Professor Spencer’s current focus is the development of a multi-pronged research and programming agenda designed to foster and unleash resiliency-promoting opportunities in urban communities.   This Urban Resiliency Initiative (URI), is a non-profit consulting and advisory group committed to providing high-quality tools and services designed to enhance and unleash and promote the resiliency of youth and adults living in urban centers. Resiliency speaks to the ability to develop recuperative and restorative behaviors (i.e. coping behaviors) and protective processes to offset trauma, whether individually or contextually derived.  URI’s principal focus is to provide multigenerational support for the four major adult oriented leadership institutions that shape, socialize and develop young people. These essential supports or “pillars” include Parenting, Teaching, Policing, and Multi-level Community Health, or to state more inclusively: Family, Education, Safety, and Universal Wellness.

Guided by principles of identity-informed leadership and purposeful wisdom goals, the URI works to positively impact the character of available adult professional supports. At the same time, it collaborates directly with community and after-school translational learning enhancing activities for affording transformative youth outcomes. The strategy is in contrast to traditional deficit-centered models. Specifically, the URI posits that all humans are vulnerable and risks and supports are unevenly distributed through society evident both historically and contemporaneously. By combining the noted cultural and context linked life course human development perspective with the dual level adult and youth legacy strategy focus, our initiative aims to maximize the potential for positive outcomes across generations and, thus, contribute to a sustainable legacy of human flourishing.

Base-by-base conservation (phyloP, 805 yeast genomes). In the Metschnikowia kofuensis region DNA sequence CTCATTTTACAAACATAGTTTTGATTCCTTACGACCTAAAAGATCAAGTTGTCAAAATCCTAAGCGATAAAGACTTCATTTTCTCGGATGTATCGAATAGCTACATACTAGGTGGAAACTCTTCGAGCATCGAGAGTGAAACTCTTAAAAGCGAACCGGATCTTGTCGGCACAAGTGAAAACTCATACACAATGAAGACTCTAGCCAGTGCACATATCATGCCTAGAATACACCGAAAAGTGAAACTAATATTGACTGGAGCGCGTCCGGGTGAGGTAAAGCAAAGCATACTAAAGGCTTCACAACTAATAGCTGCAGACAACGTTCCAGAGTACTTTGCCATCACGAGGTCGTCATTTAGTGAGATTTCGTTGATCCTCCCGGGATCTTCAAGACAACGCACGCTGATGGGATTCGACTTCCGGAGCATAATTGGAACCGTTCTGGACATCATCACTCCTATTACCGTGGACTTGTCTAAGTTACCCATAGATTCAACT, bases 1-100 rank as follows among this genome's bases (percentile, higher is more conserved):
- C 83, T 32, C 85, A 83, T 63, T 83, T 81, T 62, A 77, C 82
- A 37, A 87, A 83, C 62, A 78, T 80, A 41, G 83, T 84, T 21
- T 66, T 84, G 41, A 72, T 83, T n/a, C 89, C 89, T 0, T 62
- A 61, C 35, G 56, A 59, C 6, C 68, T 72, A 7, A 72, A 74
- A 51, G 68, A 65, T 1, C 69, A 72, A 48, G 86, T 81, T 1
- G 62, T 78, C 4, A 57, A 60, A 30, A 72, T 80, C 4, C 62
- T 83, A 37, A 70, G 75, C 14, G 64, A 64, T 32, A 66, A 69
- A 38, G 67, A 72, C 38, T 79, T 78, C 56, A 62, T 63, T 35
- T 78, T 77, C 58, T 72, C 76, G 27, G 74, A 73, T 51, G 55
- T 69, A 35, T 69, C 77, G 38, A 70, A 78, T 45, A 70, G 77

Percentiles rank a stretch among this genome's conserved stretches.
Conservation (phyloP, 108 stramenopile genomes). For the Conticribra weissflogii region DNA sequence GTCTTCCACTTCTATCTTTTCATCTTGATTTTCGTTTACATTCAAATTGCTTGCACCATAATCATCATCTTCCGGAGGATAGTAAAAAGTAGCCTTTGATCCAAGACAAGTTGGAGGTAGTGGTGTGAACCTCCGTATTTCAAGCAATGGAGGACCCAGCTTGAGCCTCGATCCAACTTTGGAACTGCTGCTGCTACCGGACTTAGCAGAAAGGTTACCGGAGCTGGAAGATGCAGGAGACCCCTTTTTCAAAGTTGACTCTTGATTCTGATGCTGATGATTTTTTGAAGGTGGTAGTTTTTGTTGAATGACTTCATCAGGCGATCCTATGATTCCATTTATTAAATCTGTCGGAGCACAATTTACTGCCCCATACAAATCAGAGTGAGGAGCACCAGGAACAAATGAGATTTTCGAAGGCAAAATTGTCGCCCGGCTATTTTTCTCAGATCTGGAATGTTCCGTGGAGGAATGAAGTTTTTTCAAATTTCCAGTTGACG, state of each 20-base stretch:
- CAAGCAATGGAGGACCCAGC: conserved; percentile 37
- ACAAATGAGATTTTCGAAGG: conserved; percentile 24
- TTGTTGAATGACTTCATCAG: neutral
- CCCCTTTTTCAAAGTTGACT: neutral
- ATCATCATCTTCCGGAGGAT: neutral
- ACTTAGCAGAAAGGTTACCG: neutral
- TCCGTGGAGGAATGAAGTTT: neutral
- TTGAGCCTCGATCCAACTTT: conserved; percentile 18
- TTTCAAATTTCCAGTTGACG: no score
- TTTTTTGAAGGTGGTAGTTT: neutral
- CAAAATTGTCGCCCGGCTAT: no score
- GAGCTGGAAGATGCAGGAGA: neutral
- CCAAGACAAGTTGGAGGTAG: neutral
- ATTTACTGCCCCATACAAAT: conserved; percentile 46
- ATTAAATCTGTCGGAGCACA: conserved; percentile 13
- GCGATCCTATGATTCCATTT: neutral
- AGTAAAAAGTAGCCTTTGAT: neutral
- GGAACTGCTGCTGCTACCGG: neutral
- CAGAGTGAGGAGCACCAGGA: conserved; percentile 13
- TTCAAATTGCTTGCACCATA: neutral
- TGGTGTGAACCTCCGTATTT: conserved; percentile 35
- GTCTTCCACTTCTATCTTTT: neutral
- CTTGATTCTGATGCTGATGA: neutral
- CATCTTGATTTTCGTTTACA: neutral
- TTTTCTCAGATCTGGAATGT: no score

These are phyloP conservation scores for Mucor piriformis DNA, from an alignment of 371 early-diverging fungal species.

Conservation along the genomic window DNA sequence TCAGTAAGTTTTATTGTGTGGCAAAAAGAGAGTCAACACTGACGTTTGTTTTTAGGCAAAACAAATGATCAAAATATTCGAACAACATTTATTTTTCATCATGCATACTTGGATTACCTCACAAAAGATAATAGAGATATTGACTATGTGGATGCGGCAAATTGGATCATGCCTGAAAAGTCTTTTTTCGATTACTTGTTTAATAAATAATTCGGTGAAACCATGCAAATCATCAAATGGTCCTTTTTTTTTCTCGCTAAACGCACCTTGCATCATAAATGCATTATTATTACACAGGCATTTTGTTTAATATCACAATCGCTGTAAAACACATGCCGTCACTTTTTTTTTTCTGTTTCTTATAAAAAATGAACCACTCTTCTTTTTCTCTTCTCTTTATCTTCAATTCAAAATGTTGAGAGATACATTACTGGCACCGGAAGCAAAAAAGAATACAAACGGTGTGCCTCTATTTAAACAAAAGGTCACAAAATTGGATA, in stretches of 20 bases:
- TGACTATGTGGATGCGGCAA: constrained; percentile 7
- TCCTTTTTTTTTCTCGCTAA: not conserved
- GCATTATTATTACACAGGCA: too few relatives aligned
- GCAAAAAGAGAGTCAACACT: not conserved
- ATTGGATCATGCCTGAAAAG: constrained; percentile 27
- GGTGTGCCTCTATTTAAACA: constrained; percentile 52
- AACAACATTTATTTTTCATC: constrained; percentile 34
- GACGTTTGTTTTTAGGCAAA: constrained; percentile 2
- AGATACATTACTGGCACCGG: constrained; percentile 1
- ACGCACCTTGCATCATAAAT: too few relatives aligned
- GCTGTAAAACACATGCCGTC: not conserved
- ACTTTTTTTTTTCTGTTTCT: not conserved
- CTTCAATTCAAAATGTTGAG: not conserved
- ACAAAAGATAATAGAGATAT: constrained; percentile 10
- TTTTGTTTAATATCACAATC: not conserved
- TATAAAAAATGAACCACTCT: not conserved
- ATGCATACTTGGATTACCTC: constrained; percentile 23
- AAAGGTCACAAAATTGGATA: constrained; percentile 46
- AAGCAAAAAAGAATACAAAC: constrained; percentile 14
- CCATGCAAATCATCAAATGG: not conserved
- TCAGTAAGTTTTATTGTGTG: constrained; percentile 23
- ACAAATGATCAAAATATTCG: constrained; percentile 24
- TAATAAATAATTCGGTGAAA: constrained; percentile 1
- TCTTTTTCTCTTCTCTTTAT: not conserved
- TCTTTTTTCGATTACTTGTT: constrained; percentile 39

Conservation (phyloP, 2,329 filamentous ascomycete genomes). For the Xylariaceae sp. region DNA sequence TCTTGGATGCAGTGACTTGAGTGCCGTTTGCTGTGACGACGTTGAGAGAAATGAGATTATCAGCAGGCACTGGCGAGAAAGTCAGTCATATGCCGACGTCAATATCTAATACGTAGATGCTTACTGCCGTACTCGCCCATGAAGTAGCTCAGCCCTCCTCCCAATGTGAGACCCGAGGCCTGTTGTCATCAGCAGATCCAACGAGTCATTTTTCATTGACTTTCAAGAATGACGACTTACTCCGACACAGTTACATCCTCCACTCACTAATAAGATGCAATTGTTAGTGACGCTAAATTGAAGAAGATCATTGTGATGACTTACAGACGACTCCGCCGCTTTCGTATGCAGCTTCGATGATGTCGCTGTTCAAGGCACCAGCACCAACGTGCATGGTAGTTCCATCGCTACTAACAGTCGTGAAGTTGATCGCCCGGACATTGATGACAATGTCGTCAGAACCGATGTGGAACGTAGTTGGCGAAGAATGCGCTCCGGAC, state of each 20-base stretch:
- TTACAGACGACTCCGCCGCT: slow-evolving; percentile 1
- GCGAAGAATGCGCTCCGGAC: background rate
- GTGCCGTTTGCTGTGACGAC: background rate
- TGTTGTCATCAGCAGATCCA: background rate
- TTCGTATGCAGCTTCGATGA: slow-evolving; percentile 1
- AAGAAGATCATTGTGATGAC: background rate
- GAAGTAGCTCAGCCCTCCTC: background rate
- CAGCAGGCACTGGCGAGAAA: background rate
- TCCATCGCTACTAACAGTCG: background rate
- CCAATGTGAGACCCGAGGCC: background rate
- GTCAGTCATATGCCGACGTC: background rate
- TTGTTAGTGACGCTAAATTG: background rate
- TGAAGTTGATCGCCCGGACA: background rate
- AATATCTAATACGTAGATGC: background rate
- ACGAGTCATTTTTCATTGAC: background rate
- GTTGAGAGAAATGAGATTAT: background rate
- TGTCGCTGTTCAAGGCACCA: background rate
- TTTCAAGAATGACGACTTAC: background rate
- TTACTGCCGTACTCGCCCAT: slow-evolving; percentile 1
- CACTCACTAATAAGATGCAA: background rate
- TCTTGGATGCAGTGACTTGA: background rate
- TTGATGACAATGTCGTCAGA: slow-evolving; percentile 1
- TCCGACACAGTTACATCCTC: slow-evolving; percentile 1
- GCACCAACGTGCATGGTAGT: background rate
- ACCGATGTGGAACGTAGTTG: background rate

For a copy of Professor Spencer's CV, please Click Here.


Current Research Activities

Milgrom Funded Research  Project (Launched: Nov. 2013, On-going) "Development of a Measure to Assess Teacher Perceptions of Self-Student Differences."